NEW YORK (GenomeWeb) – A new genome-wide association study and GWAS meta-analysis suggested that genetic variants affecting immune system genes may also influence an individual's susceptibility for developing Hodgkin lymphoma.
For their GWAS and meta-analyses, researchers from the Institute of Cancer Research and elsewhere considered genotyping profiles for more than 5,000 individuals with the B cell cancer and nearly 17,000 individuals without. Along with genetic variants already implicated in Hodgkin lymphoma susceptibility, they uncovered half a dozen new lymphoma-linked loci, including five sites implicated in the development of B cells, the antibody-producing white blood cells that become cancerous in Hodgkin lymphoma.
"Hodgkin lymphoma is a cancer of immune cells called B cells, and our study links the risk of the disease to changes in the genes that control how B cells develop," ICR molecular and population genetics researcher Richard Houlston, senior author on the Nature Communications study published online today, said in a statement.
He and his colleagues discerned between risk variants involved in the nodular sclerosis and mixed cellularity subtypes of Hodgkin lymphoma. The team also uncovered apparent overlap between variants associated with Hodgkin lymphoma in general and those implicated in multiple sclerosis, rheumatoid arthritis, and other autoimmune conditions.
Houlston reassured individuals with autoimmune conditions that the current results do not suggest that they are at elevated lymphoma risk, but do "offer fascinating genetic clues to these diseases," adding, "The new information could point towards new ways of diagnosing, treating, or even helping to prevent Hodgkin lymphoma."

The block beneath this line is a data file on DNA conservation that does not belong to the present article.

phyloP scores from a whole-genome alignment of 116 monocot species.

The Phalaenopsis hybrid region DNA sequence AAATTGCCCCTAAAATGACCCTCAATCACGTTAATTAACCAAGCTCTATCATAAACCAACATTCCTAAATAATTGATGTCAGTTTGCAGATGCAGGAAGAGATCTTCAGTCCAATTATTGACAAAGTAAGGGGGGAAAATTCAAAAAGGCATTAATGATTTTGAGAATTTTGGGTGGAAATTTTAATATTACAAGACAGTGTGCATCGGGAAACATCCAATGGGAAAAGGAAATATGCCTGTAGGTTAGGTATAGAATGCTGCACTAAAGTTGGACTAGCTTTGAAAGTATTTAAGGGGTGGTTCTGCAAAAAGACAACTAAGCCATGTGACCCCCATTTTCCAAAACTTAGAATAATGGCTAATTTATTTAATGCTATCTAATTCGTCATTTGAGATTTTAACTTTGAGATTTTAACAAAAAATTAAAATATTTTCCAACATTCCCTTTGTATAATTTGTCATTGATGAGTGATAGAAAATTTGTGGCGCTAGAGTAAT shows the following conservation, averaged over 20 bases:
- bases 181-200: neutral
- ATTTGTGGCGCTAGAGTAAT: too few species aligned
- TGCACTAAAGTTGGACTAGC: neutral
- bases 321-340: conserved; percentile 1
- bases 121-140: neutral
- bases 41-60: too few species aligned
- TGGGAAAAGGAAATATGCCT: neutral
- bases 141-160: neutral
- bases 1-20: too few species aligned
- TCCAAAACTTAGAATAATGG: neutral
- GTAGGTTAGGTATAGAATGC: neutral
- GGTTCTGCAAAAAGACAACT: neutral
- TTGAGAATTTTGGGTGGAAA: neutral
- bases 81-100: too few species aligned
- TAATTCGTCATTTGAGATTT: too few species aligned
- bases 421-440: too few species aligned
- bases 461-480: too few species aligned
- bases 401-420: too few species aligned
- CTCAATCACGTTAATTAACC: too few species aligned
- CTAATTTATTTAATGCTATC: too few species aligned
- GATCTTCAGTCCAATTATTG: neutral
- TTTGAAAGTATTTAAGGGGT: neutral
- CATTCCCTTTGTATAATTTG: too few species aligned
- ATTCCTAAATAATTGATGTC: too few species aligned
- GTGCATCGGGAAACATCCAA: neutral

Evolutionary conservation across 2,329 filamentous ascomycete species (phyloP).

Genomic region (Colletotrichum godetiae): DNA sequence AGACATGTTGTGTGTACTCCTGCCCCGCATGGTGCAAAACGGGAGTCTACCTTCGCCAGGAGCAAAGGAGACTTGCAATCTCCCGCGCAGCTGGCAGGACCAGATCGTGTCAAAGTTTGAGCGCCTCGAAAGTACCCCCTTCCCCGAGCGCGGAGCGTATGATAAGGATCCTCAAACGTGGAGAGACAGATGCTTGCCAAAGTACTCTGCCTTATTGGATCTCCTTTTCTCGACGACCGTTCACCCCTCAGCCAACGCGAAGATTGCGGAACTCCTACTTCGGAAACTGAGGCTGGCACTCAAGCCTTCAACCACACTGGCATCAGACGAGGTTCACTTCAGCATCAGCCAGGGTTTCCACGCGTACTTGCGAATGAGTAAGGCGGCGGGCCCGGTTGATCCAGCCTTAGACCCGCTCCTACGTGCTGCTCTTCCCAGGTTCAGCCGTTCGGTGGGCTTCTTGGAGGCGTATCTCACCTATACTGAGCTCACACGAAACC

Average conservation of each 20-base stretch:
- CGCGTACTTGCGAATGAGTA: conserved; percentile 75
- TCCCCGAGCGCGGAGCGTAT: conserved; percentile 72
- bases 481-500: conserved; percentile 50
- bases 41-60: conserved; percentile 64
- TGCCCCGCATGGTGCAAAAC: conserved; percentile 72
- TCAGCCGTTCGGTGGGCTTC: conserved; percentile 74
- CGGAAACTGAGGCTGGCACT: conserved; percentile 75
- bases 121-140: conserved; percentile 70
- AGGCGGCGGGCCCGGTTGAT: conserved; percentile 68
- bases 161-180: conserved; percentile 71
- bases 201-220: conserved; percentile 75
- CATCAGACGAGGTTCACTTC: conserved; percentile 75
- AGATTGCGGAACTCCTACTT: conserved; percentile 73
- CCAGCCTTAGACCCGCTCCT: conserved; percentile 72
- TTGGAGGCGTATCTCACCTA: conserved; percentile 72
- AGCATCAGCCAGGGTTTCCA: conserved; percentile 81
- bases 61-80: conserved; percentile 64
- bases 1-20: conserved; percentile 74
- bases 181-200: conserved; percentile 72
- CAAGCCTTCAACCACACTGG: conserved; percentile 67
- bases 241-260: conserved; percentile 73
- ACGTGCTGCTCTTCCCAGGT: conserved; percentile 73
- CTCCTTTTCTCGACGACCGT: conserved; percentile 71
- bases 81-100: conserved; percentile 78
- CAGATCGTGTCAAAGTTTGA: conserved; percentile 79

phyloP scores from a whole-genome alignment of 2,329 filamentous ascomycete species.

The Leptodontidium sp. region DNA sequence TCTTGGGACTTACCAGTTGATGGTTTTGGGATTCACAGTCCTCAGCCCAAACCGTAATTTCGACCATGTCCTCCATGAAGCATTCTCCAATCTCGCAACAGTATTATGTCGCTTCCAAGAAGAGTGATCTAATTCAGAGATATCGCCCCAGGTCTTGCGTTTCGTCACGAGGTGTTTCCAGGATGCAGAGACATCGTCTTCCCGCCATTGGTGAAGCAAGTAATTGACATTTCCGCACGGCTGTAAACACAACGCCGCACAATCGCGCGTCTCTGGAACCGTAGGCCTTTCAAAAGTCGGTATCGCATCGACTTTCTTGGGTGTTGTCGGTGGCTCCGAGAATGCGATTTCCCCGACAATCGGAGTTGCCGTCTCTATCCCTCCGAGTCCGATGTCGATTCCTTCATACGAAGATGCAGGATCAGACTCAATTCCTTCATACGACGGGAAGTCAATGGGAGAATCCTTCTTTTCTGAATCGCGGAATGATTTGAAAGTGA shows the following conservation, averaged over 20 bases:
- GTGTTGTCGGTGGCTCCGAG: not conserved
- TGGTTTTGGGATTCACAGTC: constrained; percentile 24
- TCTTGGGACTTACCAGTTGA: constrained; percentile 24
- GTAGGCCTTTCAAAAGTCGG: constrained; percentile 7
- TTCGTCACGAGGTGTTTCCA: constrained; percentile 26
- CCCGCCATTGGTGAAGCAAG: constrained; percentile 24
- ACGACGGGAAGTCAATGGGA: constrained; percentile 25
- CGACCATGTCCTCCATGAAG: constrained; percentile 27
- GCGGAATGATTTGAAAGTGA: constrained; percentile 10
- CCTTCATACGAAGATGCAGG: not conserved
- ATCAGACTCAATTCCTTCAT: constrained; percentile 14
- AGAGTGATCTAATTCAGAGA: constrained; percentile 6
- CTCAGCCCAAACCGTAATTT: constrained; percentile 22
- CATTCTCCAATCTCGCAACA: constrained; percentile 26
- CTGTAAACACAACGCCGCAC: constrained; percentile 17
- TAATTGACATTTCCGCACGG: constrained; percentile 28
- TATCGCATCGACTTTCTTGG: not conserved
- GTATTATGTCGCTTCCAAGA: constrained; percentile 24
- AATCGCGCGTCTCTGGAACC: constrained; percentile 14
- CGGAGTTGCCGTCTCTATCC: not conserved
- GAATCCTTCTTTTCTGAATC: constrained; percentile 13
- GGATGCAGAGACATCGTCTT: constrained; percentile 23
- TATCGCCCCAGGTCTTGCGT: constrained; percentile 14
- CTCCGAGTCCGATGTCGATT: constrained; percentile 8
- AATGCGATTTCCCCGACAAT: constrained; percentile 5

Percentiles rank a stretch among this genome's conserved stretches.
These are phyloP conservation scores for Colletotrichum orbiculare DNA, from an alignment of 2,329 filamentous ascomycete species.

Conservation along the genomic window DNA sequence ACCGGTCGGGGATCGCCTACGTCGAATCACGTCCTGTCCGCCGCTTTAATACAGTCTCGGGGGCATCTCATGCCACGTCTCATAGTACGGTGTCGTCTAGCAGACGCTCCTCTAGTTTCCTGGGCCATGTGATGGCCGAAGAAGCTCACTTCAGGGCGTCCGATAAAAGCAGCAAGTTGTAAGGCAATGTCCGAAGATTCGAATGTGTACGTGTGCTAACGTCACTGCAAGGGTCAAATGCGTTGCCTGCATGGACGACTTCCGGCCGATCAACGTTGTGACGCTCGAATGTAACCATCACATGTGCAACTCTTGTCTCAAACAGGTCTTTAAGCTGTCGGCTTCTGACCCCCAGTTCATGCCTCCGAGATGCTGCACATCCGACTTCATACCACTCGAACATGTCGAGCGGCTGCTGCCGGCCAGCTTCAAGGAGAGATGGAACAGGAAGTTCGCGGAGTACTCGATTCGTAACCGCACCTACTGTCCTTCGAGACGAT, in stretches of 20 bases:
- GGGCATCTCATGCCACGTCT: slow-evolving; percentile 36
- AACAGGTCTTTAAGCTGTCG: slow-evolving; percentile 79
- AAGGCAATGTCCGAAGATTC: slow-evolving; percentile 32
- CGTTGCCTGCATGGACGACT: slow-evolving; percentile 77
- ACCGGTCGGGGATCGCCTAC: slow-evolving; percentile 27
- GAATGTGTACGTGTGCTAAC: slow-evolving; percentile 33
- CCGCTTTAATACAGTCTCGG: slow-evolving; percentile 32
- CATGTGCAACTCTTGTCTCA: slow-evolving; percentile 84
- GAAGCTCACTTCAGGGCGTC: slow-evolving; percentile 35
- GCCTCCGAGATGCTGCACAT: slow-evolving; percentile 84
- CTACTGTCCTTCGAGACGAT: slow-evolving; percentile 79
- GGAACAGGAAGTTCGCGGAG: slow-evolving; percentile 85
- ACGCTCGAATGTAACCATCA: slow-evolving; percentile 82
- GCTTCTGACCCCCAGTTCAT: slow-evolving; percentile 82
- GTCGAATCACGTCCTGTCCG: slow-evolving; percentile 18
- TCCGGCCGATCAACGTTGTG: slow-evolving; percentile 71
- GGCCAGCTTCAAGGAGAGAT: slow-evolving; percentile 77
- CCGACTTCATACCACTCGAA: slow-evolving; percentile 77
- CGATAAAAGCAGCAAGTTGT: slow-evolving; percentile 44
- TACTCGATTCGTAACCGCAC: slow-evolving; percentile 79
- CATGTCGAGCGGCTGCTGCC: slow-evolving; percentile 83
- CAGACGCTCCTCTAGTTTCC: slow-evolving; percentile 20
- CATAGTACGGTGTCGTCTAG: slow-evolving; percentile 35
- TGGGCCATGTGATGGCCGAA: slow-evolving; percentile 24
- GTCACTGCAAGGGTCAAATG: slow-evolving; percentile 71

For the first stage of their study, the researchers used Illumina Oncoarrays to profile SNP patterns in 1,717 individuals with Hodgkin lymphoma and 7,422 cancer-free individuals enrolled through large prostate or breast cancer studies in the UK and Europe. They also tapped into genotyping information for another 1,623 cases and 6,903 controls from two previous case-control studies in the initial GWAS.
By comparing directly genotyped and imputed SNP patterns in the 3,077 cases and 13,680 controls that met quality-control criteria, they uncovered eight suspicious SNPs outside of human leukocyte antigen (HLA) immune regions. When the team attempted to replicate these associations in 2,237 additional individuals with Hodgkin lymphoma and 3,069 unaffected controls, they were able to highlight variants at six new loci on chromosomes 3, 6, 10, 13, and 16.
All but one of these associations was mainly due to associations with the nodular sclerosis Hodgkin lymphoma (NSHL) subtype, the team noted. A variant near the PTPRK gene appeared to coincide with both NSHL and mixed cellularity Hodgkin lymphoma (MCHL) subtype susceptibility.
The researchers noted that the new and known non-HLA variants associated with Hodgkin lymphoma often fell in non-coding sequences with potential roles in B cell signaling, based on an analysis that included available chromatin immunoprecipitation profiles for dozens of transcription factors.
Within HLA regions, meanwhile, variants in class II HLA sequences were over-represented in NSHL cases. MCHL susceptibility was strongly tied to a variant in the class I HLA region, though other MCHL-associated variants fell in the class II HLA region.
Consistent with some past epidemiological reports, the team noted that the common variants implicated in classical Hodgkin lymphoma susceptibility fall at three autoimmune disease-linked loci. And using a cross-trait analysis, the group saw overlap between its GWAS signals for classical Hodgkin lymphoma and loci implicated in MS, rheumatoid arthritis, systemic lupus erythematosus, primary biliary cirrhosis, ulcerative colitis, and celiac disease.
The Hodgkin lymphoma and MS associations had the same directionality, the authors explained, "raising the possibility of shared environmental factors." They speculated that a "potential biological basis for such a relationship may encompass aberrant immune activation and cell proliferation."